And so I can't pay enough with this sort of thing. And it's not like I have just won the lottery or anything like that. So I am kind of hoping that my friends in will definitely help us a little bit just to keep this thing going as long as we can.
And I know you are doing it already, Shirley tells me we're getting some a lot of help, and we really do appreciate that. There will be a second installment of this program, and it is to underline a speaker's series on human rights. An annual event both, usually in the spring.
And to go with that also an award for alumni who have done particularly outstanding work in human rights. And I'm not at all sure yet when that's gonna happen. I hope it will happen sometime this fall, maybe late October or early November somewhere around there. I may not be able to be a part of that, but well, I'll be presenting.
But I would hope that it will go on regardless. So now let me introduce our guest speaker tonight. Margaret who is, A dynamite. Absolutely a keg of dynamite. As Executive Director, he is in charge of membership of a million people, more than a million And a budget of something like 40 million.
And it's growing all the time, the membership, and the donations. And I think she's entitled to much of that, no, we have to give a little bit of credit to Trump.
>> But it's mostly for Margaret.
>> Anyway, this is no big deal for Margaret. She's been proof to power for a very long time.
I think she's been a campaigner for human rights all her life, certainly since her college years at Georgetown, and then at Columbia where she studied international law, and human rights. Her focus was really on all of that. And since then she has had leadership of something like, a half a dozen, other organizations in human rights.
She has also worked with the US Senate Foreign Affairs Committee. And among the many organizations she's worked with, I know you will recognize the Robert Kennedy Center as one of those, she has a purview that covers, it's global, it's inclusive. Her role has not just been to energize Americans to think about human rights, but of course to connect NGOs from the United States, particularly with institutions overseas that we need to be working with.
We have to cool our interest with United Nations association, in our American organizations, and that sort of thing. But there was a bit of a turnaround with 9/11. My first thought when 9/11 came along was, my God, the war on terror is gonna be a war on rights, there's no way around it, that's exactly what it's gonna be.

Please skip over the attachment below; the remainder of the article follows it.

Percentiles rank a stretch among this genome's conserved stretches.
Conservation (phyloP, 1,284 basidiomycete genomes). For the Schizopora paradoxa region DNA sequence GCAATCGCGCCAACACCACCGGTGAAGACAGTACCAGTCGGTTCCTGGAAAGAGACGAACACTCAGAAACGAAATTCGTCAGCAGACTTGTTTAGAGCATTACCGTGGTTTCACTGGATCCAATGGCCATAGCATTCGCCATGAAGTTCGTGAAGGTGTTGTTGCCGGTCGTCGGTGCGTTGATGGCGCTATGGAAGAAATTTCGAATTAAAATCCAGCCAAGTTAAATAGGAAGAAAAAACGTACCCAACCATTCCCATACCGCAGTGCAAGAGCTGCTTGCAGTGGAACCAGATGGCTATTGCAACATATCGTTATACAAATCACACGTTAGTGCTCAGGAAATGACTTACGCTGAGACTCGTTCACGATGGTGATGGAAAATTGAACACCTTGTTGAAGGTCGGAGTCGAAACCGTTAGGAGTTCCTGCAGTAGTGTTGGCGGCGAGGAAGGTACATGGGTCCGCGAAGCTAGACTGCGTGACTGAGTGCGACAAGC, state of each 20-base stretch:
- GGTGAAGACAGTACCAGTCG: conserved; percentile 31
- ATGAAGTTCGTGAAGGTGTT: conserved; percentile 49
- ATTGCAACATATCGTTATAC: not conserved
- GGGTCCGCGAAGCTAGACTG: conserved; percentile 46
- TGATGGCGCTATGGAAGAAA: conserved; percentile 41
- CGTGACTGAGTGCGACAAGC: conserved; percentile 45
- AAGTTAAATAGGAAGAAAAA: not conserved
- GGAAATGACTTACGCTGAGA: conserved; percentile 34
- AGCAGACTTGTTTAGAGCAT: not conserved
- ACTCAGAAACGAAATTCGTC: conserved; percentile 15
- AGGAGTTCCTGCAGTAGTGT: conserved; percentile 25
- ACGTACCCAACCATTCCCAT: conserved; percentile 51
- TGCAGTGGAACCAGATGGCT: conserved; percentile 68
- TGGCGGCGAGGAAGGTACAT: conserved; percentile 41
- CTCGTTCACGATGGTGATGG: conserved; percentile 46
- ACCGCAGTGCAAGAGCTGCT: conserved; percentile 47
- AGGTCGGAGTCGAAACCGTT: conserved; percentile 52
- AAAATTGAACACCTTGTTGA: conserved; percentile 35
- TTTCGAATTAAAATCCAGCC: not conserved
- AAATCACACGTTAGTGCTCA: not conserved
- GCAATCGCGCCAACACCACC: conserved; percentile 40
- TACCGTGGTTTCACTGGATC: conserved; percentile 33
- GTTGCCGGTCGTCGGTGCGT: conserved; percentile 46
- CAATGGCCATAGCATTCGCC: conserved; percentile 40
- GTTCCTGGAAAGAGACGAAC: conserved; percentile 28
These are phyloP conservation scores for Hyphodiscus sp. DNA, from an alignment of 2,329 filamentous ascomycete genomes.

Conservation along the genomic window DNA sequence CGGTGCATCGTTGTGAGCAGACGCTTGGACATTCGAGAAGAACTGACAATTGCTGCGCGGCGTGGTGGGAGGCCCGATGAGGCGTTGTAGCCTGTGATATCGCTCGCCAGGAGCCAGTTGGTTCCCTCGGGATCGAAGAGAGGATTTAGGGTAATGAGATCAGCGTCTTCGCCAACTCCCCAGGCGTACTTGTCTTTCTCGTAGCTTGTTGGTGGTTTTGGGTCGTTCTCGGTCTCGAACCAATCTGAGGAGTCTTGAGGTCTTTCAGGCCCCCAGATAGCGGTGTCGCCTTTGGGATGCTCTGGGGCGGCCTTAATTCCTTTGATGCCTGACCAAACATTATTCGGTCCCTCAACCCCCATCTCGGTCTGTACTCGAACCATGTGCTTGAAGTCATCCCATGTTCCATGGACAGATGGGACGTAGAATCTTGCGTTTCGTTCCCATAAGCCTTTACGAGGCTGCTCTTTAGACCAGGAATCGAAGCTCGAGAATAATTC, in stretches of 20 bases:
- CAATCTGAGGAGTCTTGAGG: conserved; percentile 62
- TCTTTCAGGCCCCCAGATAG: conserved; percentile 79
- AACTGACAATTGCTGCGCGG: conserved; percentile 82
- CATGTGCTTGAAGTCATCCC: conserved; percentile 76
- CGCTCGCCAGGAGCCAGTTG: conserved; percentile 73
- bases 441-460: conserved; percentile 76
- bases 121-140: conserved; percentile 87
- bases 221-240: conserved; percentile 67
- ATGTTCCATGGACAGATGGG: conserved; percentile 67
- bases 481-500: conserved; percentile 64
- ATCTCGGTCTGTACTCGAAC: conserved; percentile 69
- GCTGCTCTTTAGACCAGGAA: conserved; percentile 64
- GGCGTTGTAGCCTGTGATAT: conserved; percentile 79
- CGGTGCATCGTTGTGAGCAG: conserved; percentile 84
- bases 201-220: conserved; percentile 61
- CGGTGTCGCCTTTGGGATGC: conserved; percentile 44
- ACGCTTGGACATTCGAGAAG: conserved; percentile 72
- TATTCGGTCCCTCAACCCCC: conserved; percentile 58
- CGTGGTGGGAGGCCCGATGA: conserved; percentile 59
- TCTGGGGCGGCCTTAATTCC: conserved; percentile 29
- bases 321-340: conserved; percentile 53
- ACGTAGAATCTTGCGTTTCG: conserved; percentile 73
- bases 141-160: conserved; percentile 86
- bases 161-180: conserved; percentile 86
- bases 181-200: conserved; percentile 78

But I think one of the biggest threats is going to be, fear itself, and the militarization that can bring about. And I wrote about all this, but then I didn't do anything about it, Margaret really did something about it. She put together a coalition of 300 organizations to get out there and make sure that people were somehow protected, and that people, especially, understood what they were up against.
Since that time, Margaret came over to Amnesty, that was in 2014, and then she became the executive director in 2015. And there was a transition that was taking place, and that she promoted in every way, which was a recognition that it was time for us to do something about our own country, especially to focus on, or to take seriously the abuses that were going on in this country, you've gotta do something about it, particularly the abuses on the vulnerable of any kind from law enforcement agencies.
So that has been a major focus for all of us since then. But one of our concerns when we did this turnabout, was that people would imagine, and we were abandoning our concern for the rest of the world, but that's not what it was. She helped to make this turnabout a very smooth one, and a well-understood one.
Because what we aim to do, and I think we did pretty well, was to show that we weren't turning our back, at all, on the rest of the world. We were just reconnecting with it in a different way, in a more humble way. In a way that really helped us help others, and accept help from others in ways that we've never been able to do before.